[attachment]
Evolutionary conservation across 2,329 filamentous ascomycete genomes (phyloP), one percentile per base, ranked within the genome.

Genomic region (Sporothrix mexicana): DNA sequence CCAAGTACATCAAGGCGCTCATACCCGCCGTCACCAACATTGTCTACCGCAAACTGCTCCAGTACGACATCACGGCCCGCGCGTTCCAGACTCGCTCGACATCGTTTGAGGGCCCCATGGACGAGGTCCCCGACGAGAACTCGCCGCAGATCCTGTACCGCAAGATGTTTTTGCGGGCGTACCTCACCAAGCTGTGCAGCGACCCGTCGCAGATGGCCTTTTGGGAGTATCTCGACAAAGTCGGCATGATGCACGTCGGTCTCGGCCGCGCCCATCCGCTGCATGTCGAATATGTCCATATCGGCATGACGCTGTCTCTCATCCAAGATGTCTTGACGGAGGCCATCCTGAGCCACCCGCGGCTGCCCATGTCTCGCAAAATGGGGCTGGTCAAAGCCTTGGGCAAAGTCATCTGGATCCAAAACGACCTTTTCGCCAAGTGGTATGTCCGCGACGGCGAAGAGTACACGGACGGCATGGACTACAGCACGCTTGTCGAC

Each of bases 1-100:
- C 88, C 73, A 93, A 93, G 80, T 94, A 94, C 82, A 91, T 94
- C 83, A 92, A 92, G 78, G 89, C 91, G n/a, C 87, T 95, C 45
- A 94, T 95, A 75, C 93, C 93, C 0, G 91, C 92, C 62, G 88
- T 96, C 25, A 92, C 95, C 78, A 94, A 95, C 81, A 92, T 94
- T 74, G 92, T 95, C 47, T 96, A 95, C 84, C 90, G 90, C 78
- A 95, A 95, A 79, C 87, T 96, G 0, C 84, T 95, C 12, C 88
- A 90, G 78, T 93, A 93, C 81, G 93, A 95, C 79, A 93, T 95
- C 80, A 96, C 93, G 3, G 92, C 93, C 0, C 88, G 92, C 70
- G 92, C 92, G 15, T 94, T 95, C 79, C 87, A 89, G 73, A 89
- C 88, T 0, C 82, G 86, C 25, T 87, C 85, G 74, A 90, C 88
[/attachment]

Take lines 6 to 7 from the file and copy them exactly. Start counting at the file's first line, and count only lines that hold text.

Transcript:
- A 94, T 95, A 75, C 93, C 93, C 0, G 91, C 92, C 62, G 88
- T 96, C 25, A 92, C 95, C 78, A 94, A 95, C 81, A 92, T 94